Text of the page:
Guess what? Folks are trading the yuan.
Over the least three months, markets have been at pains to discern what the controlling factor is for the Chinese currency’s rapid depreciation.
To be sure, everyone can make a list of the contributing factors, it’s just a matter of deciding which one takes precedence.
The narrative here is simple. Some combination of trade war jitters, decelerating Chinese economic activity and monetary policy divergence between the Fed and the PBoC pushed the yuan to its weakest against the dollar since last summer.
In early June of 2017, the PBoC engineered an epic short squeeze in the currency by instituting a laughably opaque “counter-cyclical adjustment factor” in the daily fixing. That arguably served to roll back some of the liberalization that was supposedly inherent in the 2015 devaluation. In the months after the CCAF was introduced, the yuan staged a record-setting rally. Through September 4, 2017, for instance, the offshore yuan rose for 14 consecutive sessions against the dollar, prompting China to slam the brakes on by lifting rules on forwards put in place in 2015. In short, that didn’t work. The yuan weakened initially, but strengthened anew going into 2018. In January, the PBoC repealed the CCAF in another effort to put the brakes on the yuan rally, but that didn’t work either.
What did “work”, though, when it came to arresting the rally in the yuan, was Donald Trump’s decision to launch an all-out trade war with China. That, coupled with a Fed that remained steadfast in its relative hawkishness against a backdrop of a U.S. economy turbocharged by late-cycle stimulus, ended up catalyzing a rapid reversal of fortunes for the yuan, which weakened at the fastest pace since 2015 through July. The PBoC was happy to countenance that depreciation, because after all, it ultimately negated the effects of the first two rounds of 301 investigation-related tariffs before they were even fully implemented.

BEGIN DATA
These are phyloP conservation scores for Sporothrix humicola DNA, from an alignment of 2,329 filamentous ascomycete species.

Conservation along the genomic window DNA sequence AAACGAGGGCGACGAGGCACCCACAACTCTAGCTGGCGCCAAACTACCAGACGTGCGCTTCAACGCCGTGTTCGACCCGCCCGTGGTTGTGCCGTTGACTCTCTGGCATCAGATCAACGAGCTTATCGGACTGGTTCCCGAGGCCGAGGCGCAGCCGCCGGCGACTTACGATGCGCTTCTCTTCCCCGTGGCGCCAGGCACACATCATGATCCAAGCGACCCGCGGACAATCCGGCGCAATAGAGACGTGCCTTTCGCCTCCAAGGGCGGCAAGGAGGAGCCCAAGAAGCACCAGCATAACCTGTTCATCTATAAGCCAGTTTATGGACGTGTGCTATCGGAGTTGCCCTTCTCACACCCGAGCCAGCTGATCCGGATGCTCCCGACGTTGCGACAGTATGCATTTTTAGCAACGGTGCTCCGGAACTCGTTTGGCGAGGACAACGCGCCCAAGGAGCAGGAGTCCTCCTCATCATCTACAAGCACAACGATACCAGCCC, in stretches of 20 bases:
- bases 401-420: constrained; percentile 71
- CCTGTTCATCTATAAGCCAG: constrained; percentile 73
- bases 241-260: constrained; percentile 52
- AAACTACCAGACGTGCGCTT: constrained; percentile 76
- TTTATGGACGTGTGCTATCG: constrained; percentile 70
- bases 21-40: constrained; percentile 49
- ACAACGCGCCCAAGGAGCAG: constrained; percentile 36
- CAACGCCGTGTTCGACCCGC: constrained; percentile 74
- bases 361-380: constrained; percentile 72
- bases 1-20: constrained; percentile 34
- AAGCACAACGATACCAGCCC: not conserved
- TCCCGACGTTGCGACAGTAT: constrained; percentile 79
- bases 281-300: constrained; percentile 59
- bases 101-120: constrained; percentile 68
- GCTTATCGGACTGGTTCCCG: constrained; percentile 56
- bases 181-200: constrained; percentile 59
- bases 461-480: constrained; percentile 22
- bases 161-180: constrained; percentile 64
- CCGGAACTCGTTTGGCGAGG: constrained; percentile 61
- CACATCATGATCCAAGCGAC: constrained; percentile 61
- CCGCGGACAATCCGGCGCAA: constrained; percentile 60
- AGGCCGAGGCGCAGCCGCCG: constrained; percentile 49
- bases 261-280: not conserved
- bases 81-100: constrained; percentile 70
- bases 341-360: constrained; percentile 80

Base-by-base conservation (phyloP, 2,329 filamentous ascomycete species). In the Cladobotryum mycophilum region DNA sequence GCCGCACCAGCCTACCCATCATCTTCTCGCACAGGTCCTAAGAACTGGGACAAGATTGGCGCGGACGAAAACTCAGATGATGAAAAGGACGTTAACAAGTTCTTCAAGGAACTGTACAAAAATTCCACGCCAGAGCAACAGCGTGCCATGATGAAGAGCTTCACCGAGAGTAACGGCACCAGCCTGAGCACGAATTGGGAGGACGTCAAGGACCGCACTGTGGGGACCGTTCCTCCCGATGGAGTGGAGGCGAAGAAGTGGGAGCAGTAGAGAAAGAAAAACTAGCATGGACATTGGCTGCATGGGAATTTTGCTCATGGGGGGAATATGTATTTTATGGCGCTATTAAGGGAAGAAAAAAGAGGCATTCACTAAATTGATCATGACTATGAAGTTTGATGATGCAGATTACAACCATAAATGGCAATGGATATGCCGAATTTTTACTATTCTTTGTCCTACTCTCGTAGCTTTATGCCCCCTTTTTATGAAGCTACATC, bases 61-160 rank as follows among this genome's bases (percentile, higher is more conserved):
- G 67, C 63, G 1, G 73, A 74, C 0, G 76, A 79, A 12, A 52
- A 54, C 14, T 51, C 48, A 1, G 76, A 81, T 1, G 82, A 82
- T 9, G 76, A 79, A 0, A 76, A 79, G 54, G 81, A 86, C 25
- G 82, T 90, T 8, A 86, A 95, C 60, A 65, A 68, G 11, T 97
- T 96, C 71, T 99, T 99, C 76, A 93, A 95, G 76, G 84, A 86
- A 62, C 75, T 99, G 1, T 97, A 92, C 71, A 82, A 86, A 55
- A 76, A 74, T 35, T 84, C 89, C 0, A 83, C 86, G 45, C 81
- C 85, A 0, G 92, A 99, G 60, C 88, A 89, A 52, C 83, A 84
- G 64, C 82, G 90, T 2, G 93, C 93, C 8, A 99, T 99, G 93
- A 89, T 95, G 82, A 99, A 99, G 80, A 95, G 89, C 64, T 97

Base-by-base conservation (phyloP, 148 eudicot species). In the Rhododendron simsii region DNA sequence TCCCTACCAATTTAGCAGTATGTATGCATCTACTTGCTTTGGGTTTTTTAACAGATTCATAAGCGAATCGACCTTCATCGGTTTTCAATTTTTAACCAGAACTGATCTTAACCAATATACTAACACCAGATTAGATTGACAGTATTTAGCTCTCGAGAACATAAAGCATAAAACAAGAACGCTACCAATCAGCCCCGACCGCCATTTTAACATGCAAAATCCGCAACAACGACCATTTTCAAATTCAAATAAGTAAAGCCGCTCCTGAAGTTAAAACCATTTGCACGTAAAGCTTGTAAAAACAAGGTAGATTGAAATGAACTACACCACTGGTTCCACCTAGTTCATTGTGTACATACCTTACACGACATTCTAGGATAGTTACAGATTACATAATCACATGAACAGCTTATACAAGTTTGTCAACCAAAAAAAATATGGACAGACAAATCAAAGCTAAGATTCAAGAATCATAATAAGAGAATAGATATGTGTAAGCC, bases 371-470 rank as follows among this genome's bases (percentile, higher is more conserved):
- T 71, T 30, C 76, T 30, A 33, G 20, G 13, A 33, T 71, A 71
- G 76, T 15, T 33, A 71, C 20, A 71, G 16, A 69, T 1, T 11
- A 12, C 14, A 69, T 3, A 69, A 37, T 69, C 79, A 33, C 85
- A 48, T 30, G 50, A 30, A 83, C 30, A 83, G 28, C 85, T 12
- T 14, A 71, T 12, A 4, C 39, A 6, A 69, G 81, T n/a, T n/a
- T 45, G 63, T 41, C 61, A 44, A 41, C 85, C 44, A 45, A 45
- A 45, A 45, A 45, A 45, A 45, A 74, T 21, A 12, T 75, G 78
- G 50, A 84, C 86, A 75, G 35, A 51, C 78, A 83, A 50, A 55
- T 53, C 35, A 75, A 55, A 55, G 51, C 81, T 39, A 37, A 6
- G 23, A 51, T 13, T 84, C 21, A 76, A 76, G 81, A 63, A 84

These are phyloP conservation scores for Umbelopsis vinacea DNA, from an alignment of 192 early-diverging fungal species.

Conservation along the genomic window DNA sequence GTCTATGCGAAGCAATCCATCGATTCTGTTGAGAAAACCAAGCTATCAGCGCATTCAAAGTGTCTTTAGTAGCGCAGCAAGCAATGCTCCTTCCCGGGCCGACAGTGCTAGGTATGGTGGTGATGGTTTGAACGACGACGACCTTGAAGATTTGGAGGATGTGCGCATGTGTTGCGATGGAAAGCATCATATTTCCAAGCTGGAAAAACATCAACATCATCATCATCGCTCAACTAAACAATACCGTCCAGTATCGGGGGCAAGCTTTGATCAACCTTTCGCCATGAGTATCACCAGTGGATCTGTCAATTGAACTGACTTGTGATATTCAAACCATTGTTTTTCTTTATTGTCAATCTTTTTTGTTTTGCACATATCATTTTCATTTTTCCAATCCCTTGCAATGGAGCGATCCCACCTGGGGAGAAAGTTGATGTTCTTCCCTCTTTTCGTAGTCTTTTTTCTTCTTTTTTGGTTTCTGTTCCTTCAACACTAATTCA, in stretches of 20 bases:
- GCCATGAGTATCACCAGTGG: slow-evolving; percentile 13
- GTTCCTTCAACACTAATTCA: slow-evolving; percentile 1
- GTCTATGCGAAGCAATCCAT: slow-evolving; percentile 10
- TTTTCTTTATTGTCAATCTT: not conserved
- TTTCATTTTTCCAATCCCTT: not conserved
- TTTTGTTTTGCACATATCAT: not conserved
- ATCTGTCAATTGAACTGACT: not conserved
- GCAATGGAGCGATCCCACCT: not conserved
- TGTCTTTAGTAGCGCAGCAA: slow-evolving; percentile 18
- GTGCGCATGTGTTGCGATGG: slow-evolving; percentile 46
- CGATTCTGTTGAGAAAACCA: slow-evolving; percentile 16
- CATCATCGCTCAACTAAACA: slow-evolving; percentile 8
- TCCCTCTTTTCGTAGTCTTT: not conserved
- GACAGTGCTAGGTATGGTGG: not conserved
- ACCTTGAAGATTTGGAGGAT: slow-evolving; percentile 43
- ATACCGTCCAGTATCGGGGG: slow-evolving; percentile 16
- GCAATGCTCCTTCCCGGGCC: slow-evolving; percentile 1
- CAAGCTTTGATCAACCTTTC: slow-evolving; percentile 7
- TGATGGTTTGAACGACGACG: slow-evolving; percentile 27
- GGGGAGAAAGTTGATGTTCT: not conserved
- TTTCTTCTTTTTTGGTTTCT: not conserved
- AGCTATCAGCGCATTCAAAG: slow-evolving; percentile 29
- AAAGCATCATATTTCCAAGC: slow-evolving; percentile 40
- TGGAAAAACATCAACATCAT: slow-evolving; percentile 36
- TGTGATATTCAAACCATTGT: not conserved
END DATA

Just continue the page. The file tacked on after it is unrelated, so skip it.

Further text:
But when the yuan started looking like it wanted to make a run at the psychologically important 7-handle, China quickly moved in to engineer stability with a four-step approach. First, Beijing reinstated the forwards rules (August 3) mentioned above. Second, authorities chided onshore banks for selling RMB (August 7). Third, Beijing moved to squeeze offshore liquidity (August 16). Finally, last Friday, they reinstated the CCAF. Here’s the annotated chart:
USDCNH was trading at 6.82 on Wednesday, down markedly from 6.95 hit earlier this month at the height of the Turkey panic.
Well, as Bloomberg reports, turnover in the offshore yuan jumped dramatically in July as traders struggled to comprehend which of the various factors mentioned here at the outset was steering the ship and as everyone attempted to price the unpriceable: Donald Trump’s “very good brain”.
“On the FX trading platform of Cboe Global Markets, average daily volume in dollar-offshore yuan jumped to a record $1.7 billion in July, from $421 million a year earlier”, Bloomberg writes, in an article out Wednesday afternoon, adding that “EBS Market, NEX Group Plc’s FX trading system, also saw a new high in offshore yuan transactions last month, exceeding the previous peak by 17 percent.”
Although activity in the onshore yuan has risen as well, the offshore market is obviously where the action is for speculators.
In a testament to all of the above, it’s worth noting that for the first time in history, the offshore yuan is more volatile than the euro based on 30-day realized.
As the PBoC would say: “Avoid herd behavior.”